The ganakrama of a varNam is different compared to that of a svarajati/ jatisvara. The pallavi, anupallavi and muktAyi swaram are performed continuously and the first Avartanam of the pallavi is sung as a conclusion to the first half of the varNam. The second half has an ettugaDa pallavi with many caraNams sung in sequential order. The caraNam begins with ettugaDa pallavi and after each caraNam swaram, the ettugaDa pallavi is repeated and is also sung as the concluding Avartanam.

In earlier days, a section called anubandham existed after caraNam in which the sAhityam of the muktAyi swaram would be sung followed by the pallavi. The anubandham used to link the end of the varNam back to the pallavi. Examples are anubandhams in viribONi (bhairavi), in the pantuvarALi varNam “sAmi nine” of Shatkala Narasaiah and in Shyama Sastri’s kalyANi varNam “nIvE gatiyani” in tisra maTya tALam


Composers of varnams include Govindasamayya, Shatkala Narasaiah, Adiyappaiah, Sonti Venkata Subbiah (?), Pallavi Gopala Iyer, Pallavi Doraiswamy Iyer, Ponnaiah, Chamarajendra and Veena Kuppaiyer. Govindasamayya and his brother Kuvasamayya was known to have composed the famous pancaratna varNams in the rAgams mOhanam, kEdAragauLa, nATTakurinji, navarOj and one another rAgam that is not known today. Apart from being composers, the brothers were also dancers. Govindasamayya is considered to be the first composer of varnams.

The period of the trinity saw many varNam composers. Ramaswami Dikshitar and his guru Veerabhadraiah were among the earliest composers. Pacchimiriyam Adiyappaiah is called the “Tana Varna Margadarshi”. He composed the immortal bhairavi varNam “viribONi”.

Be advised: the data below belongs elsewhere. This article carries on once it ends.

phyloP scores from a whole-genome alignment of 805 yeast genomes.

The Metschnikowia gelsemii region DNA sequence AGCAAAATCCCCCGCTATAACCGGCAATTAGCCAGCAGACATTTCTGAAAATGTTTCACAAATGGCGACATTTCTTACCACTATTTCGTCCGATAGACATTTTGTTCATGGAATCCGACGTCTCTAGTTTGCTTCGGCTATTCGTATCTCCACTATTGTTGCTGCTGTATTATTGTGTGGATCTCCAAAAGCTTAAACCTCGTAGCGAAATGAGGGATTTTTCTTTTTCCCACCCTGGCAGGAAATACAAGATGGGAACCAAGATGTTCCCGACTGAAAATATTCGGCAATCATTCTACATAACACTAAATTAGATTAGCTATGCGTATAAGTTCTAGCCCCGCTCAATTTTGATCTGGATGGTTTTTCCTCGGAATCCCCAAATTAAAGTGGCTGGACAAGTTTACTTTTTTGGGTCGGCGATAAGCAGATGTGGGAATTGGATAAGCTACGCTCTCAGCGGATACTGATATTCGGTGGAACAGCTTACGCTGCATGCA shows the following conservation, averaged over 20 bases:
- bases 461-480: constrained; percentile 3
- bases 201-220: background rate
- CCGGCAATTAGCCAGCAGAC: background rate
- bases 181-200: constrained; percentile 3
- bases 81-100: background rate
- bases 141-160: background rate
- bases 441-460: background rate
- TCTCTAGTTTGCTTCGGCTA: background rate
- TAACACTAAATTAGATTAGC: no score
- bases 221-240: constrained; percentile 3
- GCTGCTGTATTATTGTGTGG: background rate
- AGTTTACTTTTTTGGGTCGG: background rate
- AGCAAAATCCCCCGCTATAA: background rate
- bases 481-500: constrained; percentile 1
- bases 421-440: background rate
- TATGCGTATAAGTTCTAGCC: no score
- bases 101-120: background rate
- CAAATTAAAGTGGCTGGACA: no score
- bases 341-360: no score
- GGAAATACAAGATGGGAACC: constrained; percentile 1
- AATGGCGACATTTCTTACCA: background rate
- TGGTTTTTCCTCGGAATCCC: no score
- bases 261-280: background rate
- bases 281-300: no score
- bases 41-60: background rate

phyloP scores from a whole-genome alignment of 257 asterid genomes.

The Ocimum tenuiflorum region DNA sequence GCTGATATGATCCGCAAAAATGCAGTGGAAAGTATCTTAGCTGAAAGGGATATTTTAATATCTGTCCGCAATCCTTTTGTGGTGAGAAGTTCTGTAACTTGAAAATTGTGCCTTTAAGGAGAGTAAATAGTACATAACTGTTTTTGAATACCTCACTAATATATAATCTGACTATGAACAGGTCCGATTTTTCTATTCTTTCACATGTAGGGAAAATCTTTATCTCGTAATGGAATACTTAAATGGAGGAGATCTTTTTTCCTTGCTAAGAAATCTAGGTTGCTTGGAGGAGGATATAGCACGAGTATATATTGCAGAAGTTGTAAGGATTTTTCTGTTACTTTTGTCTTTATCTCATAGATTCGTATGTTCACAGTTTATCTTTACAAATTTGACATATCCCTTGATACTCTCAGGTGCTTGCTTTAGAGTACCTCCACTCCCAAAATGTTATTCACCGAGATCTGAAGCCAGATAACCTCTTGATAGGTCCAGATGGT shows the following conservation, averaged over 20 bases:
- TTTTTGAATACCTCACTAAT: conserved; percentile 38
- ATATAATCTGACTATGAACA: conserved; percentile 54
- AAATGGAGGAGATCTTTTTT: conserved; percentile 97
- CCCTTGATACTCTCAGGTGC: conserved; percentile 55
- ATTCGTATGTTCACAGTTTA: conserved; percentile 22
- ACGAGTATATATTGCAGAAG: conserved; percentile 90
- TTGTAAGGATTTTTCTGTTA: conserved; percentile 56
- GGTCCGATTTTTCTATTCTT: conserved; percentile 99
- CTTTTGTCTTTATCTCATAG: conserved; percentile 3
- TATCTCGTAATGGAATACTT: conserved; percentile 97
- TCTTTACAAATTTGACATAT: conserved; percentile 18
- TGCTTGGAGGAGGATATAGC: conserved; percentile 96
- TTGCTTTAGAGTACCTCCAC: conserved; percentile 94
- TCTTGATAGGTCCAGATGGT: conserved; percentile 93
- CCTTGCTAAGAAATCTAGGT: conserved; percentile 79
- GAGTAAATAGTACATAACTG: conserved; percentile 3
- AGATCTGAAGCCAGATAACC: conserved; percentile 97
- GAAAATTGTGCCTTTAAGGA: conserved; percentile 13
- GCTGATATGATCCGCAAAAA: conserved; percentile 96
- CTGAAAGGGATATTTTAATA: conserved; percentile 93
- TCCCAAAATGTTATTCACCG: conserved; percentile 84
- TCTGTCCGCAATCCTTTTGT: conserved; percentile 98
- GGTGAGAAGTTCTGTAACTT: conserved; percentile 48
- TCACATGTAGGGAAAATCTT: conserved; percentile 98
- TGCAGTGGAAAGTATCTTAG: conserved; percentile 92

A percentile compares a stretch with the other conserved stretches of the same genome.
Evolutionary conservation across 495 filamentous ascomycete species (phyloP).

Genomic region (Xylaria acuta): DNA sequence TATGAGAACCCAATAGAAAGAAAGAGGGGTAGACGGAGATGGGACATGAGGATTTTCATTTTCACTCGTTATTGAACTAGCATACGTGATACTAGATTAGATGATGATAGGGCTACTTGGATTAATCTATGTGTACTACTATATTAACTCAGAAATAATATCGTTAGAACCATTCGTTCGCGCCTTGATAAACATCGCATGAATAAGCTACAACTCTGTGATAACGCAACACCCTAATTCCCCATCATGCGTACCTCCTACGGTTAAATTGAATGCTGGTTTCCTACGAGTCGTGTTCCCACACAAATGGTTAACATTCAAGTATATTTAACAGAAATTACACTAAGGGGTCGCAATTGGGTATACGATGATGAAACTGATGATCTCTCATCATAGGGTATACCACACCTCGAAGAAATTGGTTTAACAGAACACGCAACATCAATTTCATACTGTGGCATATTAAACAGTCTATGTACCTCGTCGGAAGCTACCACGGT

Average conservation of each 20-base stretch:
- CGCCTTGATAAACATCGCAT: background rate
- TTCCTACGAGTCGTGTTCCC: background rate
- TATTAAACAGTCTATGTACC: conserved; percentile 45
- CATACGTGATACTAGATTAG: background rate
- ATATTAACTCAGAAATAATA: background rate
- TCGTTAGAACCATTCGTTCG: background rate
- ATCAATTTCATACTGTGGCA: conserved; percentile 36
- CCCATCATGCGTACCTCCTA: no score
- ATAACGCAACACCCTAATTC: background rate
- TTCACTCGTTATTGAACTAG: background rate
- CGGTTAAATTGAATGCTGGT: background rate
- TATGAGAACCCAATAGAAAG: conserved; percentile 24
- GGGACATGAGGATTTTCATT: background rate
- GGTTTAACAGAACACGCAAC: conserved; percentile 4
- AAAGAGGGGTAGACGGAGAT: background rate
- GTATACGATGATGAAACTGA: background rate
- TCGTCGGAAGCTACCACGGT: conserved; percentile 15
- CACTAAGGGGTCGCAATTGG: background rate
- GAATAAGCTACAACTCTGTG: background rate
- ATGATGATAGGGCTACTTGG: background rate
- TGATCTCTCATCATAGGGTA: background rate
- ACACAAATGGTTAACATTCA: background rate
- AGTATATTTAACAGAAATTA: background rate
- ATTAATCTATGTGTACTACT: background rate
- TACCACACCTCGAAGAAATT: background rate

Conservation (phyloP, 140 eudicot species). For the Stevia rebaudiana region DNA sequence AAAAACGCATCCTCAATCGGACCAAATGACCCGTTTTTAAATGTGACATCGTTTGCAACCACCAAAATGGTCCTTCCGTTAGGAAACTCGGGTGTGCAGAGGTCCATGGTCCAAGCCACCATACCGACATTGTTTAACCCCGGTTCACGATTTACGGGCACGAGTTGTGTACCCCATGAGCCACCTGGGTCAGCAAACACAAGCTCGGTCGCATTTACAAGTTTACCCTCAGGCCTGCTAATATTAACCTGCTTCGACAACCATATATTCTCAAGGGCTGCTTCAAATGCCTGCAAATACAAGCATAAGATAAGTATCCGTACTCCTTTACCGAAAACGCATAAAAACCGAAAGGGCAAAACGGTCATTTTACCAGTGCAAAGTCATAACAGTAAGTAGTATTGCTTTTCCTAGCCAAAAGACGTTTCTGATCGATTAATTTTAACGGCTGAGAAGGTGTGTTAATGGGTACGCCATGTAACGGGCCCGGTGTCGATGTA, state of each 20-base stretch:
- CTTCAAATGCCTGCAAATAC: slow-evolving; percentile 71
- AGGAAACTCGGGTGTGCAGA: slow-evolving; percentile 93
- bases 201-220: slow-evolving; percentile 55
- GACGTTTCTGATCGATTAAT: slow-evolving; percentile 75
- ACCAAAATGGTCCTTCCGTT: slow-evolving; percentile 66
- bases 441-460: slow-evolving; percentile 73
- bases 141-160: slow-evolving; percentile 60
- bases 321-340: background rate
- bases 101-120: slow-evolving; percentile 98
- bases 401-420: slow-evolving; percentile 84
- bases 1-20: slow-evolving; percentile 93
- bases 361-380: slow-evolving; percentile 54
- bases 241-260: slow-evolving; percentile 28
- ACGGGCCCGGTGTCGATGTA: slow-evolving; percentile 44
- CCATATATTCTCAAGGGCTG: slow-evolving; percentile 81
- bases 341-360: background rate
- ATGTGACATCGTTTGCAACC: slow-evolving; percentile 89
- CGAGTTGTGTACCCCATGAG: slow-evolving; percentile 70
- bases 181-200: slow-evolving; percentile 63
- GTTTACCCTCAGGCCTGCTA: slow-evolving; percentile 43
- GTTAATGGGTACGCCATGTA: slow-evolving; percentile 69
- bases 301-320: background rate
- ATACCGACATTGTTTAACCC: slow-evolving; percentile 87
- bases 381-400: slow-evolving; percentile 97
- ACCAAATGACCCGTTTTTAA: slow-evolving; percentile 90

Gangai Muthu Nattuvanar, Subbaraya Nattuvanar and the Tanjore Quartette have composed many pada varNams.

Some of the modern day composers are Tiger Varadachar, Muthiah Bhagavathar, G.N. Balasubramaniam, T.M. Thyagarajan, Tanjavur Sankara Iyer, Calcutta Krishnamurthy and Lalgudi Jayaraman.


Most of Patnam Subramanya Iyer’s varNams adhered to a format that had 6 Avartanams each for both pUrvAngam and uttarAngam. Examples of this include his AbhOgi, nAgaswarAvaLi, kannaDA and cakravAham varNams. Exceptions are his tODi and navarAgamAlikA varNams. The nAgaswarAvaLi varNam is a good lesson on how/ where to employ nyAsa swarams, which note to emphasize etc.

He concentrated more on developing the rAgam. His varNams are thus more rAgam oriented. He followed Patnam Subramanya Iyer’s format in many of his varNams. He was known to be a very good performer and may be this is the reason for his experimentation with different formats for his varNams. He has brought out the essence of rAgams beautifully in his varNams

They both gave 4 Avartanams for the muktAyi swaram while most other composers usually gave only 2 Avartanams.

His varNams typically have either 4 or 5 swarams in the caraNam. In his suruTTi varNam (example of a varNam having 5 swarams), the first caraNam swaram has only dhIrga syllables, the second and third ones have both dhIrga and hrisva, the fourth one has only hrisva syllables and the fifth one is long and of four Avartanam duration. In his varNams with four caraNam swarams, the first one will have only dhIrga syllables, the second will have dhIrga and hrisva, the third will have only hrisva and the fourth one will be a long one of 4 Avartanam duration. His suruTTi varNam is set to a speed well suited to the rAgam

Many of the composers before Tiruvotriyur Tyagayyar composed varNams in pentatonic scales. He was the first one to compose a lot of varNams in rakti ragams like sahAnA, darbAr, kEdAragauLa and madhyamAvati


Of all the raga forms that emerged, the varNam is very significant. varNam denotes the four melodic movements:
• sthAyi varNam
• ArOhi varNam
• avarOhi varNam
• sancAri

Therefore a varNam consists of all the possibilities of melodic movements. It has now become customary to sing the varNam at the beginning of a concert.

• Ganamrutha Varna Malika by A.S. Panchapakesa Iyer
• A book with 100 varnams published by N.C. Parthasarathy in 1973
• Varnasagaram by T.K. Govinda Rao (Ganamandir Publications)
• Tana Varna Tarangini by B.M. Sundaram (Rajalakshmi Trust)